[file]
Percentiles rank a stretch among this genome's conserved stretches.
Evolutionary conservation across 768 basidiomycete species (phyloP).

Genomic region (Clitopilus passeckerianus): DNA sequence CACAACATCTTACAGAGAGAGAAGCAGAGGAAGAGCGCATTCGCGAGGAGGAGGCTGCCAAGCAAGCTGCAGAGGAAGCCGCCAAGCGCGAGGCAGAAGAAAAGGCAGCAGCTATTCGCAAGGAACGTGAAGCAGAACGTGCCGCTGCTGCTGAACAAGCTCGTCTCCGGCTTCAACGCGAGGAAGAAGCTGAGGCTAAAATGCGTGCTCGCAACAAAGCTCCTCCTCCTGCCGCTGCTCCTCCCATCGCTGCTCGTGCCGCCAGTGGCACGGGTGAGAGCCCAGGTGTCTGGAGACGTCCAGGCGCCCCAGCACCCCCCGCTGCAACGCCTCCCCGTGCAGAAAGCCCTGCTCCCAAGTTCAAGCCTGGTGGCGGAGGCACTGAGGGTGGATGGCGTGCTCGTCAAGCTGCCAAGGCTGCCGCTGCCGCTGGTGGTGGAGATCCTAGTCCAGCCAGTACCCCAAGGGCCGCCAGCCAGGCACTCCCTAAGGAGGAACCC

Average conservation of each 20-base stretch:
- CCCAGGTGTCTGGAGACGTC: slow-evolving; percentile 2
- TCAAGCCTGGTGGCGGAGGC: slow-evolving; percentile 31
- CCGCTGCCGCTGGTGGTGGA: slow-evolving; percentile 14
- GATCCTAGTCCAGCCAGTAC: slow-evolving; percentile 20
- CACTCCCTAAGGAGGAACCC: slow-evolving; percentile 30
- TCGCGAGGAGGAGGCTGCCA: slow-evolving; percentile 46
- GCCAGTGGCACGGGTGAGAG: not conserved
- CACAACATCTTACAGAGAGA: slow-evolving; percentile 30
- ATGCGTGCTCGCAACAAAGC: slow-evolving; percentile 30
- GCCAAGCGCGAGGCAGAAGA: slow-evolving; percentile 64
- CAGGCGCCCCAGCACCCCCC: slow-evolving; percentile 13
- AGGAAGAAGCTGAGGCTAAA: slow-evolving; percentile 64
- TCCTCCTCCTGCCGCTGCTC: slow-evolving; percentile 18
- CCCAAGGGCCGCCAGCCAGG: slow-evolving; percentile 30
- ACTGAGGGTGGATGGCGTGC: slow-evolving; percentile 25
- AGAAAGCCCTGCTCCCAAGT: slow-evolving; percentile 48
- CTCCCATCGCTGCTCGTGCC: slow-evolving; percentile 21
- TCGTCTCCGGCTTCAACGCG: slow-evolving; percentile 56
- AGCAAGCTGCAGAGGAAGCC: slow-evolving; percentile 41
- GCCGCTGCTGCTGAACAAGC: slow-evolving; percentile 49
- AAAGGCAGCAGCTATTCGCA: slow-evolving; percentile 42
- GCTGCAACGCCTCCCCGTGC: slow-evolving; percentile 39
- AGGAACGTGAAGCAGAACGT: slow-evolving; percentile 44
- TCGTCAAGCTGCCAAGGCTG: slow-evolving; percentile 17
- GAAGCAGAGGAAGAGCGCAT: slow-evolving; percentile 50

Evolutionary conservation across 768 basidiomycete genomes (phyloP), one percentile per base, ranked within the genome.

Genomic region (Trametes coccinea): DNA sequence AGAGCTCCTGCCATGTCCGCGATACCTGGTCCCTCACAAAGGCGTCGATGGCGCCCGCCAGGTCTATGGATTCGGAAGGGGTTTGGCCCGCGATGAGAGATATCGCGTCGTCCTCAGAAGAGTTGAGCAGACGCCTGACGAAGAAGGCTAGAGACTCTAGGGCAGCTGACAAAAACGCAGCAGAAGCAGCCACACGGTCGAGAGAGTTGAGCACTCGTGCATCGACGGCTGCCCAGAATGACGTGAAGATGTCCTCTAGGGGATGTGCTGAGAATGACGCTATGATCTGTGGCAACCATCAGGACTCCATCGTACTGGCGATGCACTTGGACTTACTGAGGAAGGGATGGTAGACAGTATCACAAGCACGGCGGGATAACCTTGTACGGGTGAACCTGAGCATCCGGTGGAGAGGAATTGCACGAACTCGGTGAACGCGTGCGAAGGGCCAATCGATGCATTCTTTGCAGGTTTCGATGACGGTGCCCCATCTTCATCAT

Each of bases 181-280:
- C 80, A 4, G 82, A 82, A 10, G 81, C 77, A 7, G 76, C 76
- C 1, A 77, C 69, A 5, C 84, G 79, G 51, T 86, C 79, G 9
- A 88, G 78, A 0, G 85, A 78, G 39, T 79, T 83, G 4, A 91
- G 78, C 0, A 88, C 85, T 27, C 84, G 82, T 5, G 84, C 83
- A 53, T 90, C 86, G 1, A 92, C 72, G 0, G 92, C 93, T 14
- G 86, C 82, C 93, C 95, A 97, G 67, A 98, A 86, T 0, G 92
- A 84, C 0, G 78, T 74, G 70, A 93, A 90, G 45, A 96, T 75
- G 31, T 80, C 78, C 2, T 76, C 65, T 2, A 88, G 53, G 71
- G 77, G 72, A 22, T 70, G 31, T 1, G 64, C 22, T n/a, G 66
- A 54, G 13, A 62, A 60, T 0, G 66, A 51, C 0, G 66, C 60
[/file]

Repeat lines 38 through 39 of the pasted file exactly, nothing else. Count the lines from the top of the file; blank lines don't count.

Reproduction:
- G 86, C 82, C 93, C 95, A 97, G 67, A 98, A 86, T 0, G 92
- A 84, C 0, G 78, T 74, G 70, A 93, A 90, G 45, A 96, T 75